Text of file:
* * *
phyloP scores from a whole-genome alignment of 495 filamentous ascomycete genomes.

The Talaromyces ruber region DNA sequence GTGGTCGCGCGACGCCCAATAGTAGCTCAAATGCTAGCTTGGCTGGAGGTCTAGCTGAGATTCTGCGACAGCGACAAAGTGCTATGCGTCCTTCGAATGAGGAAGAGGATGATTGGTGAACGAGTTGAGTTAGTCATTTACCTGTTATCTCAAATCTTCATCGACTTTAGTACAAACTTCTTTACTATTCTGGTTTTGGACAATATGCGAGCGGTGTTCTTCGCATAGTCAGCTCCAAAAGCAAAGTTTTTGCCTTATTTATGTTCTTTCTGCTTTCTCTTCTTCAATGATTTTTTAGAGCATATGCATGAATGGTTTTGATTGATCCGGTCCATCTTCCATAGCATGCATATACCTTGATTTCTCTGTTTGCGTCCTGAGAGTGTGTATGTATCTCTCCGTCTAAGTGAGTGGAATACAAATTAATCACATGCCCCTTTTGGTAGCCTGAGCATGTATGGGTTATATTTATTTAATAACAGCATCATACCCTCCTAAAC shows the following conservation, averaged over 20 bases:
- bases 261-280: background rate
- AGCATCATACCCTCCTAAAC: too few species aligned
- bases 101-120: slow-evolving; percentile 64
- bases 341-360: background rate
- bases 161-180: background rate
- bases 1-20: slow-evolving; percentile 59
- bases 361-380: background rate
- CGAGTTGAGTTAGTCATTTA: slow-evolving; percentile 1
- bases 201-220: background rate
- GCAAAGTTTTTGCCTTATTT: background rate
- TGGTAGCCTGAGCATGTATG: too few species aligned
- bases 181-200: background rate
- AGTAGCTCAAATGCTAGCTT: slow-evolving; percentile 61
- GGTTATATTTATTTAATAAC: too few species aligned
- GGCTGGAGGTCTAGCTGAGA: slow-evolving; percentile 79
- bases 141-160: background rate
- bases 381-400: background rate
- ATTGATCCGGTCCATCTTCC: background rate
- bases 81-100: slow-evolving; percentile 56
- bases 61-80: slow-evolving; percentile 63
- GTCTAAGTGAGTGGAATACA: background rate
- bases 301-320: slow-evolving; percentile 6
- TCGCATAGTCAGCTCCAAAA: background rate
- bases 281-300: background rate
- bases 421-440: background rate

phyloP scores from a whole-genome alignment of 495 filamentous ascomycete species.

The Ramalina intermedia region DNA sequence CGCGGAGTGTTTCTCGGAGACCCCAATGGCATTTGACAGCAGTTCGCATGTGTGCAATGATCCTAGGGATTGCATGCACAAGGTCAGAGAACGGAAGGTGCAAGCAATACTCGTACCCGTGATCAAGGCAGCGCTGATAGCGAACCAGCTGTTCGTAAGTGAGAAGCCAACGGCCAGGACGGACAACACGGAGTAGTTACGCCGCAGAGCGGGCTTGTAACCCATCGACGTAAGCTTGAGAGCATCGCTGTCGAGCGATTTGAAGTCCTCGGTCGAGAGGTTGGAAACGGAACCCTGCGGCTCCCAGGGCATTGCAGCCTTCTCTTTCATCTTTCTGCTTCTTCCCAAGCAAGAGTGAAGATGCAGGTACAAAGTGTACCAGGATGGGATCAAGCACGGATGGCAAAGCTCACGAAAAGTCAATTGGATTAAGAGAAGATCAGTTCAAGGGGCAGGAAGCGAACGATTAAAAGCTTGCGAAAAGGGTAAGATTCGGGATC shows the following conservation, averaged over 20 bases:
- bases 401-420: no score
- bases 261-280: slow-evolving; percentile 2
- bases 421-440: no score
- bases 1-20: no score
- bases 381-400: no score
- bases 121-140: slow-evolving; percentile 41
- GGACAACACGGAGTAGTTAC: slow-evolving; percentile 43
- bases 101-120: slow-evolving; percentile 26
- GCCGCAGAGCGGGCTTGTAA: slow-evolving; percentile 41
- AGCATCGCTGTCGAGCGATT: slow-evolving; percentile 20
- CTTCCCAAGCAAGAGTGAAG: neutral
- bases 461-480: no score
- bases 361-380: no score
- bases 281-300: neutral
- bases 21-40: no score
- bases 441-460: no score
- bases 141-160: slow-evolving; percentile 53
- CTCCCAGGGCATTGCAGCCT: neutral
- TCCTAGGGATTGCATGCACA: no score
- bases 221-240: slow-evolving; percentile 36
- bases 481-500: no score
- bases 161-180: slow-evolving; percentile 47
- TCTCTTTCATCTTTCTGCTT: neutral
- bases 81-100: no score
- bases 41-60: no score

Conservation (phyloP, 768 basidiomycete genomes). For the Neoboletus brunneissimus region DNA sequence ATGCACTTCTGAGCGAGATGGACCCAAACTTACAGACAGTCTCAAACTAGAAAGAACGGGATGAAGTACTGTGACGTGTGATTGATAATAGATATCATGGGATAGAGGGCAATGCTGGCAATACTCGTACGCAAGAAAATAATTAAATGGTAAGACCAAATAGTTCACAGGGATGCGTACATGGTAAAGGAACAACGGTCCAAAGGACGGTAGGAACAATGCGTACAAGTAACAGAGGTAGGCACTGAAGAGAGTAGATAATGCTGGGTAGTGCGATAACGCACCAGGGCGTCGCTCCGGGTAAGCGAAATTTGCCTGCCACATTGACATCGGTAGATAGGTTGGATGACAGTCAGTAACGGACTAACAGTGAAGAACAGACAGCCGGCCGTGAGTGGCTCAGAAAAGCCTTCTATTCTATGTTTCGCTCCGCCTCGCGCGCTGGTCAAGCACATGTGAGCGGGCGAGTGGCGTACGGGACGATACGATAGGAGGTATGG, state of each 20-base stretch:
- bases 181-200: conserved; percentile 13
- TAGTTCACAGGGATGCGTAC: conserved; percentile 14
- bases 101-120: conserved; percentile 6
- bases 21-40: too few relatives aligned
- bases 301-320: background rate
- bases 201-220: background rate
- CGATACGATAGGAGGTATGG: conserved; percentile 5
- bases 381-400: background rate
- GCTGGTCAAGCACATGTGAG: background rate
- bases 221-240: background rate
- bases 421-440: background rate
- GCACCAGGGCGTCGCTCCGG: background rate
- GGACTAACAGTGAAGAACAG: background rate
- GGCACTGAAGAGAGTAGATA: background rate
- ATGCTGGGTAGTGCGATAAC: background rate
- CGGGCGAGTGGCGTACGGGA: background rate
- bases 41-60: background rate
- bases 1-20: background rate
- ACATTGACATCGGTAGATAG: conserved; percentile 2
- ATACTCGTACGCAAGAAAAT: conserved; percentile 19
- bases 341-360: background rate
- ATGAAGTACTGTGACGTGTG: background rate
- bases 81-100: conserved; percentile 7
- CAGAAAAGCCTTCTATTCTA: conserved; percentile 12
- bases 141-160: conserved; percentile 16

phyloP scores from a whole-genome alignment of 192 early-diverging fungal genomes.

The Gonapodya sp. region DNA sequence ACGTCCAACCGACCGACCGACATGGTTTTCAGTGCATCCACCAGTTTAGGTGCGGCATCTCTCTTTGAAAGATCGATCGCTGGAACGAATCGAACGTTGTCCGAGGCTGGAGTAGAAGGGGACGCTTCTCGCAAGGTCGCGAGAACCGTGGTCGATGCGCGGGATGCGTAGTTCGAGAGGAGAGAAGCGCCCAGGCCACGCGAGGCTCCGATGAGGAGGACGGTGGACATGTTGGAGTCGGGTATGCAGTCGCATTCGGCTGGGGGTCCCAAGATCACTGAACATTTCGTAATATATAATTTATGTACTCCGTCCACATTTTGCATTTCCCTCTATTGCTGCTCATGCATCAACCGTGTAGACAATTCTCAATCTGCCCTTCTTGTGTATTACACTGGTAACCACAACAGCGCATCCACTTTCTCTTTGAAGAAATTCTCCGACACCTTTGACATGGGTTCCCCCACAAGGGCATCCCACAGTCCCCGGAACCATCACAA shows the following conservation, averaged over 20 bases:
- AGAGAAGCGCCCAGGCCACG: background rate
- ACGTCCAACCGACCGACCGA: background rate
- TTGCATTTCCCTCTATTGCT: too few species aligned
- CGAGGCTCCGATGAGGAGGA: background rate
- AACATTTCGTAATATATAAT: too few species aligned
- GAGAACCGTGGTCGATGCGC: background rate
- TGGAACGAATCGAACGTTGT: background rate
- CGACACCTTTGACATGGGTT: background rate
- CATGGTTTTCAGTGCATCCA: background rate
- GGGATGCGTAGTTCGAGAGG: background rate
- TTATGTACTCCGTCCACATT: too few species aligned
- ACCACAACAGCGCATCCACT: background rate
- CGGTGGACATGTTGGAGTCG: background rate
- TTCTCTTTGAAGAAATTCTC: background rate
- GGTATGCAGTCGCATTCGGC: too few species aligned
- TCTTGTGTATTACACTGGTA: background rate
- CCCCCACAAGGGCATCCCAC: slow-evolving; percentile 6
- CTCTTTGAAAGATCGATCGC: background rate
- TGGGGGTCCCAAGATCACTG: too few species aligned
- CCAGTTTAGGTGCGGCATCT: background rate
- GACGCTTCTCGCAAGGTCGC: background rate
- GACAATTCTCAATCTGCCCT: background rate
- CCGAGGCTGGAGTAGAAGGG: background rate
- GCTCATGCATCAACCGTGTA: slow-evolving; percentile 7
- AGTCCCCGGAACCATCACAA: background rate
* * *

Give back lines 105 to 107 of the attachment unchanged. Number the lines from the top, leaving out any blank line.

- CCGAGGCTGGAGTAGAAGGG: background rate
- GCTCATGCATCAACCGTGTA: slow-evolving; percentile 7
- AGTCCCCGGAACCATCACAA: background rate